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An Academic review of the novel, Elijah

March 7, 2017

 

 

 

 

Elijah by Michelle Yaa Asantewa is one of the newest additions to the repertoire of
Guyanese literature. Her treatment of social issues such as gangs, violence, delinquency,
organized crime, narcotics, drug addiction and the desire for a sense of belonging that plagues all youths is unapologetically raw and poetically bare. Her pen is a powerful mirror since it not only reflects the social environment and conditions that influence the practice of deviant and criminal behaviour but psychologically penetrates the mind of the protagonist, Eli Lovelace, in such profundity that readers are sucked into the vortex of his thoughts.


Elijah can be viewed as a masterpiece for sociological criticism since it encapsulates the
kaleidoscope of social norms, antisocial behaviour and societal trappings that construct society, but the spiritual, philosophical, and existential thematics which underpin the literary work cannot be ignored. Asantewa’s meticulous deconstruction of Eli’s psyche through the direct exploration of his stream of consciousness and dreams are worthy of scientific merit. As a result, the novel is enriched with a psychoanalytical layer that borders heavily on social and criminal psychology.


As a postmodernist novel, Elijah portrays the “culture of fragmentary sensations” which
characterizes postmodernity. Eli Lovelace possesses a fragmented psyche since he is a second generation Guyanese who was born in London. Consequentially, he cannot distinguish between the real self and role self and the result is the individualistic confrontation of an identity crisis that goes over seas and centuries. Eli begins to confront the most basic social variables that once defined his individualism, especially the Crew and gang life it offered that made him feel so fulfilled and purposeful. As a result, Elijah starts to feel the distinctive emptiness and alienation which characterizes postmodern capitalist societies. Moreover, Asantewa’s intricate weaving of  mass media’s depiction of crime and strategic allusions to particular definitive cultural products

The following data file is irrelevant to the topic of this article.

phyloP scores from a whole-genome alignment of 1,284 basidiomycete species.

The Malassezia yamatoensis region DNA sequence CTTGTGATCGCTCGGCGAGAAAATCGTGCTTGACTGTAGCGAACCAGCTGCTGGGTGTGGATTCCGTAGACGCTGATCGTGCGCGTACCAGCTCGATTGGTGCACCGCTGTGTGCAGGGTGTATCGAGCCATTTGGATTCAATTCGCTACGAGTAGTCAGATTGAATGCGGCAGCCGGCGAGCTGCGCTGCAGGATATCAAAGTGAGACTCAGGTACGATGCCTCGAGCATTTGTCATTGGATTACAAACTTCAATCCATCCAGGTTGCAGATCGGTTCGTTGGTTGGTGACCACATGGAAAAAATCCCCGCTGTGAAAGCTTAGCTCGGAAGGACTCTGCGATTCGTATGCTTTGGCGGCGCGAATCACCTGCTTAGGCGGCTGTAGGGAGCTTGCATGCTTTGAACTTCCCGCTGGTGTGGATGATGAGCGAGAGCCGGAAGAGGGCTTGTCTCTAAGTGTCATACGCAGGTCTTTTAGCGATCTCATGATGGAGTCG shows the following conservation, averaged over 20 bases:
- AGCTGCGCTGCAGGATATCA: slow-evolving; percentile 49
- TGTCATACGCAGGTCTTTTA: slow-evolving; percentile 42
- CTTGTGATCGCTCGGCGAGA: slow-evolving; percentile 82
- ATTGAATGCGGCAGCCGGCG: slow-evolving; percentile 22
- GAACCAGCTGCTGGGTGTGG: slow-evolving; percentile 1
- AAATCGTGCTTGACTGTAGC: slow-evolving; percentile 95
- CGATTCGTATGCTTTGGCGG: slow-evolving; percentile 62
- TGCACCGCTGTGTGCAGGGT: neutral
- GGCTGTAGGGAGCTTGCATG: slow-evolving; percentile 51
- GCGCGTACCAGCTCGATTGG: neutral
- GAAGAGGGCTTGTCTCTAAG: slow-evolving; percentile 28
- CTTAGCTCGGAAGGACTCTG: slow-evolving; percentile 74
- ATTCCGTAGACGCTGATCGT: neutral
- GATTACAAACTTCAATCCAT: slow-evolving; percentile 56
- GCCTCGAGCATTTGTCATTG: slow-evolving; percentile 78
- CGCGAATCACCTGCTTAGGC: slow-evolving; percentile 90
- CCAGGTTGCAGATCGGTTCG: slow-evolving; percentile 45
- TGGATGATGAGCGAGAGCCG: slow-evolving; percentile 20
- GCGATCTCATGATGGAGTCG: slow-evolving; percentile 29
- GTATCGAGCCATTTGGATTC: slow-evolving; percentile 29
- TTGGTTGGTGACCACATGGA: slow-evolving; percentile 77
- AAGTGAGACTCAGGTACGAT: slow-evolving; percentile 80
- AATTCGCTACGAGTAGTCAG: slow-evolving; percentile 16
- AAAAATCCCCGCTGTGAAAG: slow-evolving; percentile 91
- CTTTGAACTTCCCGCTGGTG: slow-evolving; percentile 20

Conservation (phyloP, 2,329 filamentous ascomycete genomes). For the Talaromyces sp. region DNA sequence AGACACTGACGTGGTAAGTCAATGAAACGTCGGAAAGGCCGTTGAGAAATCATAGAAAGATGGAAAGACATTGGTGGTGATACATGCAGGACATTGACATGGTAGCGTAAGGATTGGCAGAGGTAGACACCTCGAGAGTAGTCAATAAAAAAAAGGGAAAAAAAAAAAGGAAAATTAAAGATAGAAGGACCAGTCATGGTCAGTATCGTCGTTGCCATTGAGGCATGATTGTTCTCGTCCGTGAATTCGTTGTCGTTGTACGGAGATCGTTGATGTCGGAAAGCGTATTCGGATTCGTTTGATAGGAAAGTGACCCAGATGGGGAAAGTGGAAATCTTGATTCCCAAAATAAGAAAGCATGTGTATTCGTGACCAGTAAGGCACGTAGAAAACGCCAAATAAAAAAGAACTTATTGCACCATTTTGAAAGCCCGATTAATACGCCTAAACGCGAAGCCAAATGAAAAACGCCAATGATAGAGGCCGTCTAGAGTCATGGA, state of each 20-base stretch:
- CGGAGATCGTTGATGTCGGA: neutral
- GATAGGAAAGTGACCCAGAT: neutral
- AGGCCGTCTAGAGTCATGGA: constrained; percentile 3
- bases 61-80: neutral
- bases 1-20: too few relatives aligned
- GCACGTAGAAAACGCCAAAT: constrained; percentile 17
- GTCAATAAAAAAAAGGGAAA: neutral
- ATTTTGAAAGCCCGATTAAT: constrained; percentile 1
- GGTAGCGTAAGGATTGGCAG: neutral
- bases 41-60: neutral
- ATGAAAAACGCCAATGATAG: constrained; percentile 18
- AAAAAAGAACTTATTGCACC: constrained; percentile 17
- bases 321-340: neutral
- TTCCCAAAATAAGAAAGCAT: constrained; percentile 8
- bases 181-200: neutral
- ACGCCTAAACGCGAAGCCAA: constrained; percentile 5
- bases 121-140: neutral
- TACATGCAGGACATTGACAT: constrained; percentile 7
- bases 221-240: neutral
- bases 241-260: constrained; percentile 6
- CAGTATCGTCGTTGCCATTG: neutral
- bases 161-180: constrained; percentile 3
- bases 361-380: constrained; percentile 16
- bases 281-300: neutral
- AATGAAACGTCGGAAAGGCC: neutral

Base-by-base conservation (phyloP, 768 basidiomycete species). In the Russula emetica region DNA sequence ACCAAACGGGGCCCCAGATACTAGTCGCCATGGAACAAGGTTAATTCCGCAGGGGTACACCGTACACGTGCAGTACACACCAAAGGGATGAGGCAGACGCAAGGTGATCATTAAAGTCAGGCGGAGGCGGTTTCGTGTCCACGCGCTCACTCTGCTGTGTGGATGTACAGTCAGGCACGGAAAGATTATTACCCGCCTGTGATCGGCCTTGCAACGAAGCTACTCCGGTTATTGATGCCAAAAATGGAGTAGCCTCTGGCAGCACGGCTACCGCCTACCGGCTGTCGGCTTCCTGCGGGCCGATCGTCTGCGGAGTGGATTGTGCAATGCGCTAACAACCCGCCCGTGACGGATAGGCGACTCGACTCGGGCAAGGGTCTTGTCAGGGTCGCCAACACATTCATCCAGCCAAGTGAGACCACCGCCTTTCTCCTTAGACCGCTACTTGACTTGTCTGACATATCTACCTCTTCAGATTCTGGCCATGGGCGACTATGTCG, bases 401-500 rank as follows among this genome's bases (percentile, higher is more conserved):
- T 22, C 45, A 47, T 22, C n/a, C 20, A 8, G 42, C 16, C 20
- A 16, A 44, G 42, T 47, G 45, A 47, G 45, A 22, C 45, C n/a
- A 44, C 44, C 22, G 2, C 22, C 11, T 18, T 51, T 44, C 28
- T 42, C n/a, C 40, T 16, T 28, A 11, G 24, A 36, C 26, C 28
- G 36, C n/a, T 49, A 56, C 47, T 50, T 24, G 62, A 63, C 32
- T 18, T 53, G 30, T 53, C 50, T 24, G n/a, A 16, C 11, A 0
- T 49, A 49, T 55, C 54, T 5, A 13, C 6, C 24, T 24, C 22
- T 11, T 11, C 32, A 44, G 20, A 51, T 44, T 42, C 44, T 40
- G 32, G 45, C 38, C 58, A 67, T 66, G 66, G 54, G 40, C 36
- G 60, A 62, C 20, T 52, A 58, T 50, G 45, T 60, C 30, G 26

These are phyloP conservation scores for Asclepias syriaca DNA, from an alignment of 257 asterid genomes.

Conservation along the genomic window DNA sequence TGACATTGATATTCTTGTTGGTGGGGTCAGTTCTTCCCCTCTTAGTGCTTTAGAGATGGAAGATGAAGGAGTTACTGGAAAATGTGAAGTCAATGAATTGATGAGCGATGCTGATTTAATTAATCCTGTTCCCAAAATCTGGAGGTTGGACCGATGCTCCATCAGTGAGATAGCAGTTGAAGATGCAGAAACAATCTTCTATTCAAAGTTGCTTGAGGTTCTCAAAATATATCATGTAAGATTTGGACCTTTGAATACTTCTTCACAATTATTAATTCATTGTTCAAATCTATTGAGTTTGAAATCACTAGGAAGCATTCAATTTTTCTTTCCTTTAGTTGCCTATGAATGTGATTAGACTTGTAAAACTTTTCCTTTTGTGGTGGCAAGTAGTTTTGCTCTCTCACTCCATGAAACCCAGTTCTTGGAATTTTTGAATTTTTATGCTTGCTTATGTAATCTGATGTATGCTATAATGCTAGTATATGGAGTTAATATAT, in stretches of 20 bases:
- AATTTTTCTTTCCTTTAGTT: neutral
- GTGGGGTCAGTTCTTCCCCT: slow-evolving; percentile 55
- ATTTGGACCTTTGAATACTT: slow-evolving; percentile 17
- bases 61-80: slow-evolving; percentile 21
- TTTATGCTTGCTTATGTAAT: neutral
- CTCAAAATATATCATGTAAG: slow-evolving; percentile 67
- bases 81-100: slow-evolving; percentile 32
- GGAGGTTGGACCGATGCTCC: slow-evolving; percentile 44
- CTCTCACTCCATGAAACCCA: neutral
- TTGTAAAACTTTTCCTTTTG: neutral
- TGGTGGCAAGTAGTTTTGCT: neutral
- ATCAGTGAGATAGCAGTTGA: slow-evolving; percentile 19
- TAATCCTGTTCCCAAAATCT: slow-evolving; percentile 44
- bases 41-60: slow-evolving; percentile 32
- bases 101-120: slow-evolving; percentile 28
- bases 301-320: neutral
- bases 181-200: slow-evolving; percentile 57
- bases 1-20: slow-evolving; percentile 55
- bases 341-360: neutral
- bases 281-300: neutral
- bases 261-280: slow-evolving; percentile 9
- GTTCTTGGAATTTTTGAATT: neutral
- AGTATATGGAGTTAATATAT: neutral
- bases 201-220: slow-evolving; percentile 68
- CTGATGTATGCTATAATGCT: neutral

such as ‘Scar Face’ and ‘The Godfather’, examine the uniquely postmodernist commodification of crime of which this novel is part and parcel. 

 

As a post-structural work, on the other hand, the novel, Elijah, highlights the
indeterminacy of the concept of self, nationality, and diasporic identity in a deceptively
simplistic manner. This concept of indeterminacy is thoroughly explored through the symbol or image of the tiger which proliferates the novel. At the beginning, the tiger can be seen as a symbol of guilt and paranoia. It evolves into a dichotomous symbol of protection and danger. Toward the end of the novel, it becomes representative of self-reconciliation. In other words, the meaning of the tiger is indeterminate because it shifts as the level of awareness and maturity of the protagonist changes.


This instability is also reflected in the meaning and importance placed on various social
institutions by Elijah. Even the evolution and transiency of ideas and ideology is examined in the work. This is evident as Eli’s worldview begins to change when he is introduced to the Rastafarian concept of Babylon and the ideas propelled by Marcus Garvey during the ‘Back to Africa Movement.’


In addition to reflecting conventions of postmodernism and post-structuralism, Elijah